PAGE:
Transfection and luciferase assays
Transcriptional activity was measured using luciferase reporter gene assays in transiently transfected U-87 and U-373 cells. Cells were transfected by lipofectin reagent as recommended by the manufacturer (Invitrogen Life Technologies). Briefly, exponential growing cells (1.5 × 106) were incubated for 8 h at 37°C with a mixture of 1.5 μg of the correspondent reporter plasmid per ml and 3 μg/ml lipofectin in 1 ml of Opti-MEM. In cotransfection experiments, 0.15–0.5 μg of the correspondent expression plasmid per ml was included. The total amount of DNA in each transfection was kept constant by using the corresponding empty expression vectors. Cells were then resuspended in complete medium and incubated at 37°C for an additional 16 h. Transfected cells were exposed to different stimuli as indicated. Then, cells were harvested and lysed. Luciferase activity was determined by using a luciferase assay kit (Promega) with a luminometer 1450 Microbeta Luminescence Counter. Protein contents were measured using the bicinchoninic acid method (BCA Protein Assay Kit from Pierce) according to the manufacturer’s instructions. Transfection experiments were performed in either duplicate or triplicate. Data are expressed as the mean of the determinations in relative luciferase units ± SD or as fold induction with respect to untreated cells of at least three independent experiments.
U-87 cells and human astrocytes were exposed to Tat in the presence or absence of different inhibitors. Cell supernatants were collected after 16 h of stimulation and measured by PGE2 EIA Kit-monoclonal (Cayman Chemical) following the manufacturer’s instructions.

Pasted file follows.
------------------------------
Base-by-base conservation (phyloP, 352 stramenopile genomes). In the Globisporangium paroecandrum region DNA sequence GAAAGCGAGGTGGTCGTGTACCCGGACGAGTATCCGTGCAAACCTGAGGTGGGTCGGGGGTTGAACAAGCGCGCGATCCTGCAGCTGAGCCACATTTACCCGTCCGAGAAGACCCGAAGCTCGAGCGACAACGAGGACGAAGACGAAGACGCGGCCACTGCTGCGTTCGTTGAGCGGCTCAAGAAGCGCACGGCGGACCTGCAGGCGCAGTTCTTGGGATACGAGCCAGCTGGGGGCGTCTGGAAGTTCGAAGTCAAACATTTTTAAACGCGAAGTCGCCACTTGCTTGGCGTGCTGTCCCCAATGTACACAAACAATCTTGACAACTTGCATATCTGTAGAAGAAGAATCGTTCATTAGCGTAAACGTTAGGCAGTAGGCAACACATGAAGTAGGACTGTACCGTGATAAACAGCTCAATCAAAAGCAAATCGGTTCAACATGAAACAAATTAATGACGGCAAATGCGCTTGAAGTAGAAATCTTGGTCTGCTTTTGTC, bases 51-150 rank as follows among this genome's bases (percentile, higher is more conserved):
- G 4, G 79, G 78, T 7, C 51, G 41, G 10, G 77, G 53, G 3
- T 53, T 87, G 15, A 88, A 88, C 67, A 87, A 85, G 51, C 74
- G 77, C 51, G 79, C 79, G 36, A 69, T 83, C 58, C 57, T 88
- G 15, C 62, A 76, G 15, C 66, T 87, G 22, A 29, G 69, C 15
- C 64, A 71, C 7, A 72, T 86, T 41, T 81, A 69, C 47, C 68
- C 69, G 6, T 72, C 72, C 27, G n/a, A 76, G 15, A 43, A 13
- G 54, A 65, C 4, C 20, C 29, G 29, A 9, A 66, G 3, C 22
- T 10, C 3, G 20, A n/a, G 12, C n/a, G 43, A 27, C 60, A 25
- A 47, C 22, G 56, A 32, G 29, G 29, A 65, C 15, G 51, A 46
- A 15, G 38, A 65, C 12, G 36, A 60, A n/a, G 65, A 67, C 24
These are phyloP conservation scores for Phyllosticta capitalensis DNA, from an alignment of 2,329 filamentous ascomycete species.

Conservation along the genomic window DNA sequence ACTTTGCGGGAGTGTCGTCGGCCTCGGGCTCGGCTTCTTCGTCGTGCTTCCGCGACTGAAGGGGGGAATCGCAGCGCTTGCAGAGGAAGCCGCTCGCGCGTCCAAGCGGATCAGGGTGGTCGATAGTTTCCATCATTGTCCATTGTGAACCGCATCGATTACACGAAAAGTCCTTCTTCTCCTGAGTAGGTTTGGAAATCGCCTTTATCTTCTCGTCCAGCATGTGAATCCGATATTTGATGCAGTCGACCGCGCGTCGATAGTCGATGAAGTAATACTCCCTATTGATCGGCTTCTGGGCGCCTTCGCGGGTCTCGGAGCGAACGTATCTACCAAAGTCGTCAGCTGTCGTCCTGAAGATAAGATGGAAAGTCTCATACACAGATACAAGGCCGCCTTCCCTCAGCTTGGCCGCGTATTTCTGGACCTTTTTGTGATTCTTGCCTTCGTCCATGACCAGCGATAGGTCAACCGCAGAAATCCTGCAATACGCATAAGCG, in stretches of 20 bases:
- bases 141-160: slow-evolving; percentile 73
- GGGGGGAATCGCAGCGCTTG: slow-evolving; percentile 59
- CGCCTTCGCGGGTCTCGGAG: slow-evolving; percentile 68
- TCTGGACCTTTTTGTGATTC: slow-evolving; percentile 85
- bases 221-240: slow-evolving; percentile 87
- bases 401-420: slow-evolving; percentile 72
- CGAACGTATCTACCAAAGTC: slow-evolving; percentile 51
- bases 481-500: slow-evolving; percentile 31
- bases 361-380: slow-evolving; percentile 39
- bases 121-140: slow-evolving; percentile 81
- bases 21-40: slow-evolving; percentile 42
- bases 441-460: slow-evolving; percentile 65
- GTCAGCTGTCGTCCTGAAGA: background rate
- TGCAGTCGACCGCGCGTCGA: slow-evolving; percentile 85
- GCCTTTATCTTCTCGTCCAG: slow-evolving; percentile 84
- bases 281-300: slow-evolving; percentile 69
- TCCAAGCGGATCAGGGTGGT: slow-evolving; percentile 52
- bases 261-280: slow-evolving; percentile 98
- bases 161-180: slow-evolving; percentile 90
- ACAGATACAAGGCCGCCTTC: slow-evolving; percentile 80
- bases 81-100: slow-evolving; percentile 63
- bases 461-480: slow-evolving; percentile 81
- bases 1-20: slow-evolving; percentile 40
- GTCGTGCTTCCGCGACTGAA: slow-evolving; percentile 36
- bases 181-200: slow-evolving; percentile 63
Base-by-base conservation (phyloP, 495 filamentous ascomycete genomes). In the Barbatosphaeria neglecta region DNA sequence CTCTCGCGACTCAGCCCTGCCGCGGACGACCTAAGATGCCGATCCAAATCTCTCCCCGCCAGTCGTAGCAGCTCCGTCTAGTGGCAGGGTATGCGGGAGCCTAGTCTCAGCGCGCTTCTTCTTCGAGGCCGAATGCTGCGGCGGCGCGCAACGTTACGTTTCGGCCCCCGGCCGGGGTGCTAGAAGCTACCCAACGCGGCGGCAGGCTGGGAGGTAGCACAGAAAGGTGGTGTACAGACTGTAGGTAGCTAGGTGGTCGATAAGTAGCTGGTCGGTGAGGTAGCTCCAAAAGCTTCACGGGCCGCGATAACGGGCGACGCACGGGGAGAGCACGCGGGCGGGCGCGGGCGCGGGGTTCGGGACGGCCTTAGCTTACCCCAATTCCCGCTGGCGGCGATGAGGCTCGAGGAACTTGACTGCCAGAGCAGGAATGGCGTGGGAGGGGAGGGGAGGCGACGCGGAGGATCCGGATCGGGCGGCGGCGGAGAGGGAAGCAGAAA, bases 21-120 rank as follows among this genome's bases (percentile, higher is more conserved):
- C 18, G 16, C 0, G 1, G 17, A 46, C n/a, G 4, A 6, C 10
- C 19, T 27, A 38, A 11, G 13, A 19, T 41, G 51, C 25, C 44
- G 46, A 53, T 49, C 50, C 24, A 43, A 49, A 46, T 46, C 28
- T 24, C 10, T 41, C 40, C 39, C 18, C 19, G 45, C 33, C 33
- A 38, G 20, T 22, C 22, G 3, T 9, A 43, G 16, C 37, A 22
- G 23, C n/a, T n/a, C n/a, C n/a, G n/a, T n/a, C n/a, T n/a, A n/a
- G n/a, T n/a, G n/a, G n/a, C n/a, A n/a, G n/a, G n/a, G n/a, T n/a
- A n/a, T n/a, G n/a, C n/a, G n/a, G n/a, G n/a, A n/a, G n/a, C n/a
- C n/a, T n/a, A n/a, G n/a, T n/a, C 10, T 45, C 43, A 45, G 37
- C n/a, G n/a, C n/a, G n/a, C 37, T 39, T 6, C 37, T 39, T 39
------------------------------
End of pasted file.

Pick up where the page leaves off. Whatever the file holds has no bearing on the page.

Western blot analysis
Human primary astrocytes and U-87 cells were exposed to Tat in presence or absence of CsA, PD98059 and SP600125 inhibitors where indicated. Cells were washed with PBS and lysed. Protein from each sample (20 μg) was subjected to SDS-PAGE on a 7.5% gel and then transferred onto a polyvinylidene difluoride membrane (Millipore) by humidified transference blotting. The membrane was blocked overnight at 4°C using Rotiblock (Roth) and for another hour at room temperature before incubation with rabbit anti-human COX-2 mAb (Cayman Chemical) at 1/500 dilution.
To detect NFAT nuclear translocation in both U-87 cells and primary human astrocytes, nuclear and cytosolic protein extracts were obtained using Nuclear/Cytosolic fractionation kit (MBL International). After SDS-PAGE and blotting as in Western blot analysis, cells were incubated with anti-NFAT1 672 serum (gift from Dr. J. M. Redondo, Centro de Biología Molecular, Universidad Autónoma de Madrid, Madrid, Spain) from 1 h (1/1000 dilution; Ref. 38). After extensive washing (three times for 15 min each in Tris-buffered saline containing 0.1% Tween 20), proteins were detected with peroxide-coupled goat anti-rabbit IgG (Amersham-Pharmacia Biotech; 1/10,000) using ECL reagents (Amersham-Pharmacia Biotech). All Western blot experiments were conducted at least three times.